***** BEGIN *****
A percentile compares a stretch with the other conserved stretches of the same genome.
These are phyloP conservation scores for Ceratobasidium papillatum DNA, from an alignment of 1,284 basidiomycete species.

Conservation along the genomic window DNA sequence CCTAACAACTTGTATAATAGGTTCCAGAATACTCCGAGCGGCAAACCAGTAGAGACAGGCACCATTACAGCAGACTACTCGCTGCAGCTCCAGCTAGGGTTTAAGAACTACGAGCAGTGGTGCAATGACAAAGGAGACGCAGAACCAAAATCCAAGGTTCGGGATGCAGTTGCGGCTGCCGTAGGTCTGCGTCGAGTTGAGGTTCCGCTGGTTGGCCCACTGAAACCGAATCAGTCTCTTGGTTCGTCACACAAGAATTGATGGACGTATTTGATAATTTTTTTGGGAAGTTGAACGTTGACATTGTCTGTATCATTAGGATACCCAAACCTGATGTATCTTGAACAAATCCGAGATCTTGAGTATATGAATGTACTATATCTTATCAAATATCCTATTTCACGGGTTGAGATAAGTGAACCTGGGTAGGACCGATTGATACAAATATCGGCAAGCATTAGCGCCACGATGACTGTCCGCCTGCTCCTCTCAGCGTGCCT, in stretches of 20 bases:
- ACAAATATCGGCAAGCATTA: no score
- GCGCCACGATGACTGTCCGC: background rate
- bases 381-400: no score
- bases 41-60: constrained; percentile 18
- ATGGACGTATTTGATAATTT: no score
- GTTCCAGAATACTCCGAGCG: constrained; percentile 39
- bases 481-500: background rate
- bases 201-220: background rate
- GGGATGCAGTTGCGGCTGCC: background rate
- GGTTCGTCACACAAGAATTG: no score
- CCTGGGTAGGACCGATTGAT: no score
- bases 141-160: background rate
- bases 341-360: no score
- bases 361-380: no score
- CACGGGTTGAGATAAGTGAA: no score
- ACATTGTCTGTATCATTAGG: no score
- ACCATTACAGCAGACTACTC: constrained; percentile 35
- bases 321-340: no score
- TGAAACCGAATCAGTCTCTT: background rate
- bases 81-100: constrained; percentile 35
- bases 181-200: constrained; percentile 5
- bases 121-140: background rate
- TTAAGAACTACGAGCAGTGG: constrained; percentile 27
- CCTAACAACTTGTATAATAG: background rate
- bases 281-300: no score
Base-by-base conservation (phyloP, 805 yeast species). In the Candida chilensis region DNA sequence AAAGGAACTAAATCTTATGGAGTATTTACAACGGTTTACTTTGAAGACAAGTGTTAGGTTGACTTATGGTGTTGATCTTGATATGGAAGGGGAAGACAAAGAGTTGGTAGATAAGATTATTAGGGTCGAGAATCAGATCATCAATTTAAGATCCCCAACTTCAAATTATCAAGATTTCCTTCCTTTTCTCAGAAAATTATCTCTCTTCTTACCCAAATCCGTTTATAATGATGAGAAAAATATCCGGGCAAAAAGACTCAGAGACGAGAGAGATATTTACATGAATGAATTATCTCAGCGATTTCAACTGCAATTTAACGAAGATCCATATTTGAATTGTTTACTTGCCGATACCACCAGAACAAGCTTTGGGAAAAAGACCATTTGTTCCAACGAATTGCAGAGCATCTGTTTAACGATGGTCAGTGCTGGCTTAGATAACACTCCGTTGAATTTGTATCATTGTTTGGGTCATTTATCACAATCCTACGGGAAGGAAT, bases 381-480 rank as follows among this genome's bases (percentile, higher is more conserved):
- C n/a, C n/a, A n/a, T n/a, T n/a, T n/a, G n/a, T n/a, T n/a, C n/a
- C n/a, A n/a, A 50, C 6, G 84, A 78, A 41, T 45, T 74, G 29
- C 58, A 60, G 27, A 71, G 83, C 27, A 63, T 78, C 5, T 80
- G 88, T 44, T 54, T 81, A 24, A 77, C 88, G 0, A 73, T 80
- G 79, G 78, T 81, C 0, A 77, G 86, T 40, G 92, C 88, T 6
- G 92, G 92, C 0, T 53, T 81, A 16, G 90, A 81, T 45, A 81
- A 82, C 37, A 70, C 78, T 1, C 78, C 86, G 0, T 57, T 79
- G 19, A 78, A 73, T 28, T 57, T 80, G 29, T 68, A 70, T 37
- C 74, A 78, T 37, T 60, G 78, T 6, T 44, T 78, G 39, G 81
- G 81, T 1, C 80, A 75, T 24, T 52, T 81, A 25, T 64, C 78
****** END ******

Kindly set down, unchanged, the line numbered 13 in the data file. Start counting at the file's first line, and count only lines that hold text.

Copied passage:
- GGTTCGTCACACAAGAATTG: no score